The housing boom will end in 2008 - it's official

The Council of Mortgage Lenders has warned that house price growth will slow to below the rate of inflation next year. Will the announcement scare the Bank of England away from further rate hikes? asks John Stepek.

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It's official. The housing boom will end next year.

The Council of Mortgage Lenders has warned that house price growth will fall to between 2% and 3% in 2008. In real terms, given that inflation is more than 3% just now, that suggests prices will fall.

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Of course, lenders and estate agents have learned to hit the panic button hard while the Bank of England is hiking interest rates. The hope is that they can somehow scare the Monetary Policy Committee into veering off course.

But somehow, we don't think their influence is as great as they wish it was

The Council of Mortgage Lenders has cut its forecast for 5% house price growth in 2008, to 2%-3%. The move comes in reaction to higher-than-expected interest rates.

Director-general Michael Coogan said: "I don't believe there will be a crash, but clearly a slowdown is more likely in an environment of higher interest rates."

As the CML points out, people who took out two-year fixed-rate mortgages in 2005 (when the base rate was 4.5%) will have to find at least another £100 a month to fund their payments when they re-mortgage. That of course, means they have less money to spend elsewhere, which is bad news for retailers.

It seems a very downbeat outlook from a group which ultimately depends on a healthy mortgage market for its living. Shouldn't it be trying to spin the news as positively as possible? After all, it wouldn't be hard. So far, the various house price surveys aren't showing much of a slowdown at all. Nationwide said annual house price inflation rose to 11.1% last month, while government statistics from the Department of Communities and Local Government (DCLG) confirmed strong growth in May.

But as we pointed out above, the likes of the CML and other property groups have learned to cry wolf' early on interest rates. The fact that the Bank of England cut interest rates back in August 2005, just as annual property price growth had almost flat-lined, has given the housing industry as a whole an inflated sense of its own importance in the great economic scheme of things.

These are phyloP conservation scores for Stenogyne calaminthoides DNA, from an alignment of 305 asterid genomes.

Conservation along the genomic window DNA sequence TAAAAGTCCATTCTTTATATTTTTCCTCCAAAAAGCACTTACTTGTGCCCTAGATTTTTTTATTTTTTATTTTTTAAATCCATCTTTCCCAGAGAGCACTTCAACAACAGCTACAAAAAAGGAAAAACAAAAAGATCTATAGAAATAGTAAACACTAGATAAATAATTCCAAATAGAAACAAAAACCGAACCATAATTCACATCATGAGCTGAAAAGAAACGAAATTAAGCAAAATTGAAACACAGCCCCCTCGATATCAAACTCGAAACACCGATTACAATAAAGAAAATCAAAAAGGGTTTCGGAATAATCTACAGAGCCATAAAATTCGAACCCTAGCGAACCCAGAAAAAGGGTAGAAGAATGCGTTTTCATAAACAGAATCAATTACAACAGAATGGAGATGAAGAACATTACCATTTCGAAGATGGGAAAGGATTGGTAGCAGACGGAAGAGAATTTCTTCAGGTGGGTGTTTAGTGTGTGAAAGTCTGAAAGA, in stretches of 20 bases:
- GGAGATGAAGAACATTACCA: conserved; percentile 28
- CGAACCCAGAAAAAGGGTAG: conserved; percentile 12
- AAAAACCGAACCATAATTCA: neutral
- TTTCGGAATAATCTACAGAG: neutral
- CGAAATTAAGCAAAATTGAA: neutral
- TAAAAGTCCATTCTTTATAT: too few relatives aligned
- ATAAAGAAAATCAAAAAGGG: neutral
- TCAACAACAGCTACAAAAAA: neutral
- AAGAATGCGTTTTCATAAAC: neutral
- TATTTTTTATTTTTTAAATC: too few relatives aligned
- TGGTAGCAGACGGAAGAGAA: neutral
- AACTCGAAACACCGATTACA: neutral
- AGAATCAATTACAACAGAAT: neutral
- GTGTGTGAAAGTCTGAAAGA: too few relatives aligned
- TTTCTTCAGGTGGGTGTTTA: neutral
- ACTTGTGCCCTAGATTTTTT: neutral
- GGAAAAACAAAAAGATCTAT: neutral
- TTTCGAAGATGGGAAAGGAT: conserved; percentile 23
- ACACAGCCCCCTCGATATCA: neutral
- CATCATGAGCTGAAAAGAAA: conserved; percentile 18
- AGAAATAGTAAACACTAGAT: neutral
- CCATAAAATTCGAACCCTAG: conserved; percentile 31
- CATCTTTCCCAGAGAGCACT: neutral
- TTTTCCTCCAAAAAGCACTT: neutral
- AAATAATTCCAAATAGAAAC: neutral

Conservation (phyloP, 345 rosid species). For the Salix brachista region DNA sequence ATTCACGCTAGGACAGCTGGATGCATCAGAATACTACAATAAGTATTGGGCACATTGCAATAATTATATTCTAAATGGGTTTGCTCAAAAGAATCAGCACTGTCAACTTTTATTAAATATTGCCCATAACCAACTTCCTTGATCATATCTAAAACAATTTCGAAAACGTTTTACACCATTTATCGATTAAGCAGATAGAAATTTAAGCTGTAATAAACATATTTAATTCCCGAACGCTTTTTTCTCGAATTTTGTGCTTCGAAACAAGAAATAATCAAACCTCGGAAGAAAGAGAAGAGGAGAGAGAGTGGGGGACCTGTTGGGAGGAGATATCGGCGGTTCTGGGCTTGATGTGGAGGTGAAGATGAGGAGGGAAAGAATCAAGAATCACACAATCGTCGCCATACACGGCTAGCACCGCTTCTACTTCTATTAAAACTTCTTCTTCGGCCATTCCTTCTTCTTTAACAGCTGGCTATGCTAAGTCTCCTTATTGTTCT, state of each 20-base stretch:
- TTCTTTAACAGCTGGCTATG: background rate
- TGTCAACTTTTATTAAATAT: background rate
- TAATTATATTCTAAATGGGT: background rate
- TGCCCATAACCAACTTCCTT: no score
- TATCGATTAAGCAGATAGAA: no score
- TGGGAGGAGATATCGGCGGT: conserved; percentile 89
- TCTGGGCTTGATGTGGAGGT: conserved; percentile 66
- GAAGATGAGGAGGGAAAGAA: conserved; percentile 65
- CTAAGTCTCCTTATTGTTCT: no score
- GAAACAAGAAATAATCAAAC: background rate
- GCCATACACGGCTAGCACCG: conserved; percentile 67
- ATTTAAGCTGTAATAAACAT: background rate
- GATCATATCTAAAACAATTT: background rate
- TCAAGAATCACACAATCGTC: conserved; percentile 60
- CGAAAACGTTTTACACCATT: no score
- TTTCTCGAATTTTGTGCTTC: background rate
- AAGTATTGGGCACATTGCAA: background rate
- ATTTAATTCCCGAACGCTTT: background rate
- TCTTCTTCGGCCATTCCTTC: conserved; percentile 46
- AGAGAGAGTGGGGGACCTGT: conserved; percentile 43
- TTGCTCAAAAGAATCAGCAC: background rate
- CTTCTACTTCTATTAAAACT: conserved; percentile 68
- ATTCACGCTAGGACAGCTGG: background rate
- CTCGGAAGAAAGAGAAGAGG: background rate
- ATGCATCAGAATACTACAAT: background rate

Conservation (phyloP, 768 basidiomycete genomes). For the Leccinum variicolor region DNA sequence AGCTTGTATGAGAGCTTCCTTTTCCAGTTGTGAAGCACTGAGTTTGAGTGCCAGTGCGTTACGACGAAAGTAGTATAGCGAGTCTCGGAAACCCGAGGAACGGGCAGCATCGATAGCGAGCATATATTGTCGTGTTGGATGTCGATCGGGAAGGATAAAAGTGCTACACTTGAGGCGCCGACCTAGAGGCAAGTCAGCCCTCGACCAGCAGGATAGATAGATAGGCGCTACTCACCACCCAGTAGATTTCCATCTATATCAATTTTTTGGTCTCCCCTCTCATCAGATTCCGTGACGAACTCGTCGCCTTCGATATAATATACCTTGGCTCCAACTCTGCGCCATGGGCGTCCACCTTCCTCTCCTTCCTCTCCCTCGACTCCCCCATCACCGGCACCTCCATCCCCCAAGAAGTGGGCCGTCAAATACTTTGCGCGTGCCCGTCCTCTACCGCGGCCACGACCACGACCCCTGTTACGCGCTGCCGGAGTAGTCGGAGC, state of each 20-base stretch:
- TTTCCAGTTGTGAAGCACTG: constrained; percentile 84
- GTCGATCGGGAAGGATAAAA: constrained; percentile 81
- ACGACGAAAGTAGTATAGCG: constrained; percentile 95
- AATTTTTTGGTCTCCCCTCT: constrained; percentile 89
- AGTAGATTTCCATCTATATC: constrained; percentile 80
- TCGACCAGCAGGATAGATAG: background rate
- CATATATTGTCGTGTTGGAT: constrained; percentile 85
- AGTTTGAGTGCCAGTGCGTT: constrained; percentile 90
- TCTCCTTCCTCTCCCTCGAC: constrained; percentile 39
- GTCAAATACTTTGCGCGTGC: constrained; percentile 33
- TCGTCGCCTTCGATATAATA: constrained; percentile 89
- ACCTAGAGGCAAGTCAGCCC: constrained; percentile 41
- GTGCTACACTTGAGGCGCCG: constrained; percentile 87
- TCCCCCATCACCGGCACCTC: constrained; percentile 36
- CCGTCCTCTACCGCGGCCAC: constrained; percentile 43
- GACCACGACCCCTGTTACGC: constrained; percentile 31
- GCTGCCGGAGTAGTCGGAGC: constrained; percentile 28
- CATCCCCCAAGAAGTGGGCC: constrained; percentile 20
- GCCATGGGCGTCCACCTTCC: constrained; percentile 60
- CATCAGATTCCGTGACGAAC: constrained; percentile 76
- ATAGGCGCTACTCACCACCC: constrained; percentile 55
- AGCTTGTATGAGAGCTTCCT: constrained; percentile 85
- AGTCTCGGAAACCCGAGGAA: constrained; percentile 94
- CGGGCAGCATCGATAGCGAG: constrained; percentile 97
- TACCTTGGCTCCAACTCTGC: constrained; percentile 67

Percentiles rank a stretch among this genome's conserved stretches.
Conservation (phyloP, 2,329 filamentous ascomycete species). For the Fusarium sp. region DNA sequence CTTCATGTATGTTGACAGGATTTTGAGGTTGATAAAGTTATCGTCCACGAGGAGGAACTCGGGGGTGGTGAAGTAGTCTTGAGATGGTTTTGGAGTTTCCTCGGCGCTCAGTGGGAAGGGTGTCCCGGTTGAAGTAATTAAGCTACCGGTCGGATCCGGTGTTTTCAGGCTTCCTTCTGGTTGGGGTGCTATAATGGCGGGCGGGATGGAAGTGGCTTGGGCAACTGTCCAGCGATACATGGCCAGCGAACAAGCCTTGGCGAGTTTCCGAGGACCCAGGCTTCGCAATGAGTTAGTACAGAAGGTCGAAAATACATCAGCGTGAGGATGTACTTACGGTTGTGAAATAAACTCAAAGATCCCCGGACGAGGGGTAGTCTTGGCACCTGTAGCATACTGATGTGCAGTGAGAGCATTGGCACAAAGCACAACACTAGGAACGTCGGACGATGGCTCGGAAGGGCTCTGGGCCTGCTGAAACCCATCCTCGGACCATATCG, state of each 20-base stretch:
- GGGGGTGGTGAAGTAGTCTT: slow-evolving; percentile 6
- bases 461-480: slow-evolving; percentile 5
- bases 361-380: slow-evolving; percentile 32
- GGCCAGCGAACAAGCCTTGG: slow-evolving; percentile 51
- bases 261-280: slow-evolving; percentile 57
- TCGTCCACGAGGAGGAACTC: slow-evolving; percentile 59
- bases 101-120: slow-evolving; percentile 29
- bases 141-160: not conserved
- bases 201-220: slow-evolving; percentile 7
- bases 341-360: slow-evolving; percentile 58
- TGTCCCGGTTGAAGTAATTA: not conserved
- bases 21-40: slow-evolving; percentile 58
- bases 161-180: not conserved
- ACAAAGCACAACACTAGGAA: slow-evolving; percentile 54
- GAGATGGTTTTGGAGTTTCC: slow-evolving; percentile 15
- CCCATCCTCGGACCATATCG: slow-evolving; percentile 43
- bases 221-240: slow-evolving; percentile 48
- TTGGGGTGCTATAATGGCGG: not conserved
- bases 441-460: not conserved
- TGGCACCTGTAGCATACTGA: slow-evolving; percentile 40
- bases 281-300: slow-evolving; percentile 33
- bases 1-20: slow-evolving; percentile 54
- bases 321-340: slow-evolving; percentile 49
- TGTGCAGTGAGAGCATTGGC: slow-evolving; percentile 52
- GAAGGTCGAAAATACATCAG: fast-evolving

You just have to listen to the tone of hysterical warnings from property pundits across the land, warning the Bank not to overstep its remit. We already took a look at the over-the-top reaction to the last rate rise (see here for a reminder: The end is nigh for soaring house prices).

But even though estate agents might hate to admit it, there's more to protecting an economy than making sure that house price growth is rising at a double-digit rate. In fact dare we say it rampant house price inflation is probably a sign that your economy is dangerously imbalanced and that you're saving up trouble for the future.

The Bank's main concern is inflation. Its actions so far have been designed to keep a lid on rising pricing pressures. Of course, as my colleague James Ferguson is rightly fond of pointing out, the Bank's already behind the curve when it comes to inflation. When inflation was last at these sorts of levels, the Bank thought an interest rate of around 7% was more appropriate that's higher than almost any forecaster is currently contemplating.

(For more of James's thoughts on inflation and what the bond market is telling us, read the current issue of MoneyWeek. )

The Bank, optimistic and wrong-headed as ever, is hoping that inflation will ease off. It is expecting the impact of high oil and food prices to wear off soon just as it has done for at least the past two years.

But as Capital Economics points out, the latest surge in oil prices and strong food price inflation may scupper that. High oil and food prices of course, will make the headling consumer price index (CPI) inflation figures worse. But more importantly, they will also put pressure on underlying inflation manufacturers will keep trying to push through higher costs to retailers, who will in turn try to push them onto consumers.